Today, we celebrate the Earth.
The image of Earth reproduced above was taken from the Apollo 17 spacecraft on its way to the moon in December 1972, about 18,000 miles from the planet’s surface. It was the first time an Apollo trajectory allowed the astronauts to get a photo of the south polar ice cap. The image, known as “The Blue Marble,” is believed to be the most reproduced image in history.
The Blue Marble is certainly breathtakingly beautiful from afar. It is also breathtakingly beautiful close up.
Earth Day has been observed every April 22 since 1970, a day set aside to celebrate the Earth and demonstrate support for environmental protection. For more information about Earth Day, visit earthday.org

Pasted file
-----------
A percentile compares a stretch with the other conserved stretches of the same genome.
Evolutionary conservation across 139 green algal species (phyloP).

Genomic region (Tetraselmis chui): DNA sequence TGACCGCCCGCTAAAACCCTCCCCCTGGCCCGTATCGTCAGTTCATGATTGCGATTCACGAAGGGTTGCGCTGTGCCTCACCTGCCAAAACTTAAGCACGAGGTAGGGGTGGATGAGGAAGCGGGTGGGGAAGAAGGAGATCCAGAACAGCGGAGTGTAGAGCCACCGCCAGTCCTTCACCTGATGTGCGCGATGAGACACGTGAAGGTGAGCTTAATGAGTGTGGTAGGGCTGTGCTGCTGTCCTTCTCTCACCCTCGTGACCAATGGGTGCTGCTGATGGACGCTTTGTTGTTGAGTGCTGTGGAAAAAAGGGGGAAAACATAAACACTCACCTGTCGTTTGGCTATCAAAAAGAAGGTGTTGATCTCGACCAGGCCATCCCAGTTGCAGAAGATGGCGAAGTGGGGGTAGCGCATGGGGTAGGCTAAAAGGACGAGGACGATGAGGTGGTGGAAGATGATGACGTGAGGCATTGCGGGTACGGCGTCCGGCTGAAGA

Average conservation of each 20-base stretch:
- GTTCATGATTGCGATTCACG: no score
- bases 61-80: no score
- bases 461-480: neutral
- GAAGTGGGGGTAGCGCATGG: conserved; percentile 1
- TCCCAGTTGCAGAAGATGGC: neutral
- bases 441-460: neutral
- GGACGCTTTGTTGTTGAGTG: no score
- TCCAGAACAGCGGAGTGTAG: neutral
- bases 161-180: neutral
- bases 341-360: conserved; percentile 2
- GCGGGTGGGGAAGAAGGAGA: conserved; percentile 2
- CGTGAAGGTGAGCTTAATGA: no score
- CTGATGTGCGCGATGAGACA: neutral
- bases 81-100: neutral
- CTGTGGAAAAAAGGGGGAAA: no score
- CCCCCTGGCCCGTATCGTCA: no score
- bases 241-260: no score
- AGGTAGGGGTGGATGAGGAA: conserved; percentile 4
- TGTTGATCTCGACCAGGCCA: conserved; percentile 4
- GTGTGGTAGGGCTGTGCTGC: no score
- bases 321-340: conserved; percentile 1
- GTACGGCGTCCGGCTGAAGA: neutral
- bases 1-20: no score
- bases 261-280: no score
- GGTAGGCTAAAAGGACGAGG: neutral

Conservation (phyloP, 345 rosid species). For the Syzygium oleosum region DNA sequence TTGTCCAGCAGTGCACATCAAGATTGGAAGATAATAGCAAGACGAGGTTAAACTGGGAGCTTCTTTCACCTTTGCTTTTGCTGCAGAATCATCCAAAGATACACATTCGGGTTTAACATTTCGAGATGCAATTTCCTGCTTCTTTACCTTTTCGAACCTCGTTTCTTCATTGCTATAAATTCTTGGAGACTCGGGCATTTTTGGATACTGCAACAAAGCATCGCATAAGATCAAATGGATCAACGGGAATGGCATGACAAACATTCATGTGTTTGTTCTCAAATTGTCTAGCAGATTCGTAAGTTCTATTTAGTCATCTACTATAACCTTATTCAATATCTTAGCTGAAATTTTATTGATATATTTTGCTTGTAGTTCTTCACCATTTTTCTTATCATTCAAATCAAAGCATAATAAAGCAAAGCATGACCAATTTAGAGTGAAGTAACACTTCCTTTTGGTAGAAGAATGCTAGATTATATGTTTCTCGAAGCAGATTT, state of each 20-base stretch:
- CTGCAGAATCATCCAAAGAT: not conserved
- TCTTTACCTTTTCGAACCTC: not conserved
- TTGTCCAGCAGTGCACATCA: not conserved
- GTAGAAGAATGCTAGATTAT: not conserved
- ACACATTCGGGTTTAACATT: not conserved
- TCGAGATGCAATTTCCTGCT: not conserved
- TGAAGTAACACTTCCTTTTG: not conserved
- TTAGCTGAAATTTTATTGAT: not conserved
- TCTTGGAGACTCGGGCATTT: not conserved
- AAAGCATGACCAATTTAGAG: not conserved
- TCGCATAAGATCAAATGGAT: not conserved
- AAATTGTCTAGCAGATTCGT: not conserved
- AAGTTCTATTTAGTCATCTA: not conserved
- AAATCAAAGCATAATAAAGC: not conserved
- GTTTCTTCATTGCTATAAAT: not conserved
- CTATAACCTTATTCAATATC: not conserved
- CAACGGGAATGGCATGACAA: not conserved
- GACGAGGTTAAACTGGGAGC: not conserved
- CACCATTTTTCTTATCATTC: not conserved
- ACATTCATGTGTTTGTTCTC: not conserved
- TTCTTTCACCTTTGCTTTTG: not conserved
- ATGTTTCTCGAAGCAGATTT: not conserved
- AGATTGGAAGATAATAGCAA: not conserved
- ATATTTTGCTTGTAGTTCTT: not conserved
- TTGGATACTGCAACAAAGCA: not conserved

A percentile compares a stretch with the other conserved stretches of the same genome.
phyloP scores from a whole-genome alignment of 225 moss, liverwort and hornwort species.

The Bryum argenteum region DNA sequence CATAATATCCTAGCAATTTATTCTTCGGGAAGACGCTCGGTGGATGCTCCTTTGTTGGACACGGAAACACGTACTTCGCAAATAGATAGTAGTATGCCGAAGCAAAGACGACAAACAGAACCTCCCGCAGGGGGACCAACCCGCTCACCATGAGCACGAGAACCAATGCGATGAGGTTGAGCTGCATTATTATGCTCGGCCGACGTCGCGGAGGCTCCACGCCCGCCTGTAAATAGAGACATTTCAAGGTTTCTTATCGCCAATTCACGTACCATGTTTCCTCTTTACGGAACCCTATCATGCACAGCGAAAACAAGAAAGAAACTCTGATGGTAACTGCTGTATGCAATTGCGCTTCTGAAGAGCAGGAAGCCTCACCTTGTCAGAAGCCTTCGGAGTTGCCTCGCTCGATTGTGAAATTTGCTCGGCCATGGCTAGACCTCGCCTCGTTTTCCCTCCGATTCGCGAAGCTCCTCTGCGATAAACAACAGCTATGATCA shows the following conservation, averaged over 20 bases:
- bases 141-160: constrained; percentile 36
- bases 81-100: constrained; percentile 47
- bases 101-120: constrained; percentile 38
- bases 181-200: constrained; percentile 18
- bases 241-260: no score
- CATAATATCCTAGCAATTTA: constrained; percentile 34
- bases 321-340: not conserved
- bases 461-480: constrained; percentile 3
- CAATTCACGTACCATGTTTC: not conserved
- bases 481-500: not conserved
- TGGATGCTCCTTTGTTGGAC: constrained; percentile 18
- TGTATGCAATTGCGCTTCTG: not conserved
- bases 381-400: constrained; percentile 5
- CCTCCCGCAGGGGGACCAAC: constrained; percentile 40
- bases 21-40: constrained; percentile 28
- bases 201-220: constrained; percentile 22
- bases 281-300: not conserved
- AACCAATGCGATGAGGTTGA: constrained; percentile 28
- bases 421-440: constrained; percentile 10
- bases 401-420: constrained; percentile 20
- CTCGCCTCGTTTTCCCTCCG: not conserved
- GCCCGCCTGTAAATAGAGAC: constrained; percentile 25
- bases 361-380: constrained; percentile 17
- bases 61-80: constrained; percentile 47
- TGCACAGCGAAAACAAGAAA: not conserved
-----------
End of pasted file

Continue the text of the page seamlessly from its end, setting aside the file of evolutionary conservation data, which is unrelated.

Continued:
The Earth is our only home. We humans are among 8.7 million known species that inhabit this planet and depend on its environment for life. We truly can live here without destroying it. We can coexist.
Let’s cast aside the rhetoric and the politics that seem to divide us on every issue and focus on this simple proposition: We need to do everything we can to protect the Earth’s environment while we still have the opportunity to do so.
We thought we’d celebrate Earth Day this year by sharing some images of our beautiful planet taken from a very myopic, hyperlocal perspective.
RiverheadLOCAL photos by Peter Blasl except as indicated.
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